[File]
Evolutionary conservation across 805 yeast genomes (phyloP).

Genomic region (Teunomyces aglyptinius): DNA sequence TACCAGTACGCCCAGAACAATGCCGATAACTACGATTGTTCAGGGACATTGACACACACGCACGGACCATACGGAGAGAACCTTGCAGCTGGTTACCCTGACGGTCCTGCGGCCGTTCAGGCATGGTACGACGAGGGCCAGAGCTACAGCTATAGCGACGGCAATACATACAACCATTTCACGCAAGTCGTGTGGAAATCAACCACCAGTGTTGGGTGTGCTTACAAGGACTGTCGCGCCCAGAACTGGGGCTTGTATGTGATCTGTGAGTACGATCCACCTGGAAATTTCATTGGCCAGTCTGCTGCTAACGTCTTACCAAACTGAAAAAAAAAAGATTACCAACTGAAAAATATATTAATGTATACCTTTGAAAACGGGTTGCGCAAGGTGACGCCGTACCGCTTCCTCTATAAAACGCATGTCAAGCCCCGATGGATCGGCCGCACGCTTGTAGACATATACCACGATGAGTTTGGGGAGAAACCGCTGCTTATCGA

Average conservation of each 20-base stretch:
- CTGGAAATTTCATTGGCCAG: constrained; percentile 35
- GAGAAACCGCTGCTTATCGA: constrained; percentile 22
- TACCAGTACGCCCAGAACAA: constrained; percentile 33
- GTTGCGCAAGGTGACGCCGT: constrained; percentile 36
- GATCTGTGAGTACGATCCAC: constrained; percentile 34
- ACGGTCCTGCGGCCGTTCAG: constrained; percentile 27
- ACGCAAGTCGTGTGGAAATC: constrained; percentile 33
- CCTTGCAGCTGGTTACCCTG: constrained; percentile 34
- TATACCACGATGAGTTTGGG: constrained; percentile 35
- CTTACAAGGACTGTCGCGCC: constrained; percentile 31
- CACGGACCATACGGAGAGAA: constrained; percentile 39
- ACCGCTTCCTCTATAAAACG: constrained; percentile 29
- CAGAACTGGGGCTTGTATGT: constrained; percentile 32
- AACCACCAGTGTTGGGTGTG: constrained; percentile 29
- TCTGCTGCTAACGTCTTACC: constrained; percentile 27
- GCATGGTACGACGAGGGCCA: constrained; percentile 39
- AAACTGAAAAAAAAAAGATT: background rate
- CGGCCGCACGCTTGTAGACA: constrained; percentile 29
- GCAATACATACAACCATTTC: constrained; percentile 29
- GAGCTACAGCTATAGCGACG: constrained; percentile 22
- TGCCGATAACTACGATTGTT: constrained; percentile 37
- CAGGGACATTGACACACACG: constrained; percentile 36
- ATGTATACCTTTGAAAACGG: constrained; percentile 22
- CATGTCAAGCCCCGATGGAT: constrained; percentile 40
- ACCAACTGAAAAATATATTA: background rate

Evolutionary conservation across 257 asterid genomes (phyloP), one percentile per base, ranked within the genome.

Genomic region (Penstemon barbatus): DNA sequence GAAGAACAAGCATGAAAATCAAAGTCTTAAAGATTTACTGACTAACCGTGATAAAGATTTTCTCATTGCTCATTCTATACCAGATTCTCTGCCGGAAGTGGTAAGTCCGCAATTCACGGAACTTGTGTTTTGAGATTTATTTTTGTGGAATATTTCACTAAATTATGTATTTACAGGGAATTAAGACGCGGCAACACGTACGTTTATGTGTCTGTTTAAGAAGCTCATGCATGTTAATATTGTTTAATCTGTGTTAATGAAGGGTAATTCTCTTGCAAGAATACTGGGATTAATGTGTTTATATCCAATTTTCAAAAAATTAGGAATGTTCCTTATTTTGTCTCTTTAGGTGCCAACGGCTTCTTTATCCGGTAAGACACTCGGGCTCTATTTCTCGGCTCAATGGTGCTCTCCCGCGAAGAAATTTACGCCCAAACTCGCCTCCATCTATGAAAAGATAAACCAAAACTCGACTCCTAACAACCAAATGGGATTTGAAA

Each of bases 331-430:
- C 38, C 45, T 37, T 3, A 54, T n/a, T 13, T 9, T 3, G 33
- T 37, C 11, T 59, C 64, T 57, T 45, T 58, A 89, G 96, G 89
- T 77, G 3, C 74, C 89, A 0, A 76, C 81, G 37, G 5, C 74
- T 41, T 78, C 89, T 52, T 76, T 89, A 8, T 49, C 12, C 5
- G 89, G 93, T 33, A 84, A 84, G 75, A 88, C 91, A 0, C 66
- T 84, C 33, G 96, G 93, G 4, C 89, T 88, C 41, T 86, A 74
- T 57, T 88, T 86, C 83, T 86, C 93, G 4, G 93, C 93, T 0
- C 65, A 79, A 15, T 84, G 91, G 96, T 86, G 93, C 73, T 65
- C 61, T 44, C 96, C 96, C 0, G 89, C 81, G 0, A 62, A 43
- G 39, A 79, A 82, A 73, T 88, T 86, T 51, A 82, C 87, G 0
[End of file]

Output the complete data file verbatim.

Evolutionary conservation across 805 yeast genomes (phyloP).

Genomic region (Teunomyces aglyptinius): DNA sequence TACCAGTACGCCCAGAACAATGCCGATAACTACGATTGTTCAGGGACATTGACACACACGCACGGACCATACGGAGAGAACCTTGCAGCTGGTTACCCTGACGGTCCTGCGGCCGTTCAGGCATGGTACGACGAGGGCCAGAGCTACAGCTATAGCGACGGCAATACATACAACCATTTCACGCAAGTCGTGTGGAAATCAACCACCAGTGTTGGGTGTGCTTACAAGGACTGTCGCGCCCAGAACTGGGGCTTGTATGTGATCTGTGAGTACGATCCACCTGGAAATTTCATTGGCCAGTCTGCTGCTAACGTCTTACCAAACTGAAAAAAAAAAGATTACCAACTGAAAAATATATTAATGTATACCTTTGAAAACGGGTTGCGCAAGGTGACGCCGTACCGCTTCCTCTATAAAACGCATGTCAAGCCCCGATGGATCGGCCGCACGCTTGTAGACATATACCACGATGAGTTTGGGGAGAAACCGCTGCTTATCGA

Average conservation of each 20-base stretch:
- CTGGAAATTTCATTGGCCAG: constrained; percentile 35
- GAGAAACCGCTGCTTATCGA: constrained; percentile 22
- TACCAGTACGCCCAGAACAA: constrained; percentile 33
- GTTGCGCAAGGTGACGCCGT: constrained; percentile 36
- GATCTGTGAGTACGATCCAC: constrained; percentile 34
- ACGGTCCTGCGGCCGTTCAG: constrained; percentile 27
- ACGCAAGTCGTGTGGAAATC: constrained; percentile 33
- CCTTGCAGCTGGTTACCCTG: constrained; percentile 34
- TATACCACGATGAGTTTGGG: constrained; percentile 35
- CTTACAAGGACTGTCGCGCC: constrained; percentile 31
- CACGGACCATACGGAGAGAA: constrained; percentile 39
- ACCGCTTCCTCTATAAAACG: constrained; percentile 29
- CAGAACTGGGGCTTGTATGT: constrained; percentile 32
- AACCACCAGTGTTGGGTGTG: constrained; percentile 29
- TCTGCTGCTAACGTCTTACC: constrained; percentile 27
- GCATGGTACGACGAGGGCCA: constrained; percentile 39
- AAACTGAAAAAAAAAAGATT: background rate
- CGGCCGCACGCTTGTAGACA: constrained; percentile 29
- GCAATACATACAACCATTTC: constrained; percentile 29
- GAGCTACAGCTATAGCGACG: constrained; percentile 22
- TGCCGATAACTACGATTGTT: constrained; percentile 37
- CAGGGACATTGACACACACG: constrained; percentile 36
- ATGTATACCTTTGAAAACGG: constrained; percentile 22
- CATGTCAAGCCCCGATGGAT: constrained; percentile 40
- ACCAACTGAAAAATATATTA: background rate

Evolutionary conservation across 257 asterid genomes (phyloP), one percentile per base, ranked within the genome.

Genomic region (Penstemon barbatus): DNA sequence GAAGAACAAGCATGAAAATCAAAGTCTTAAAGATTTACTGACTAACCGTGATAAAGATTTTCTCATTGCTCATTCTATACCAGATTCTCTGCCGGAAGTGGTAAGTCCGCAATTCACGGAACTTGTGTTTTGAGATTTATTTTTGTGGAATATTTCACTAAATTATGTATTTACAGGGAATTAAGACGCGGCAACACGTACGTTTATGTGTCTGTTTAAGAAGCTCATGCATGTTAATATTGTTTAATCTGTGTTAATGAAGGGTAATTCTCTTGCAAGAATACTGGGATTAATGTGTTTATATCCAATTTTCAAAAAATTAGGAATGTTCCTTATTTTGTCTCTTTAGGTGCCAACGGCTTCTTTATCCGGTAAGACACTCGGGCTCTATTTCTCGGCTCAATGGTGCTCTCCCGCGAAGAAATTTACGCCCAAACTCGCCTCCATCTATGAAAAGATAAACCAAAACTCGACTCCTAACAACCAAATGGGATTTGAAA

Each of bases 331-430:
- C 38, C 45, T 37, T 3, A 54, T n/a, T 13, T 9, T 3, G 33
- T 37, C 11, T 59, C 64, T 57, T 45, T 58, A 89, G 96, G 89
- T 77, G 3, C 74, C 89, A 0, A 76, C 81, G 37, G 5, C 74
- T 41, T 78, C 89, T 52, T 76, T 89, A 8, T 49, C 12, C 5
- G 89, G 93, T 33, A 84, A 84, G 75, A 88, C 91, A 0, C 66
- T 84, C 33, G 96, G 93, G 4, C 89, T 88, C 41, T 86, A 74
- T 57, T 88, T 86, C 83, T 86, C 93, G 4, G 93, C 93, T 0
- C 65, A 79, A 15, T 84, G 91, G 96, T 86, G 93, C 73, T 65
- C 61, T 44, C 96, C 96, C 0, G 89, C 81, G 0, A 62, A 43
- G 39, A 79, A 82, A 73, T 88, T 86, T 51, A 82, C 87, G 0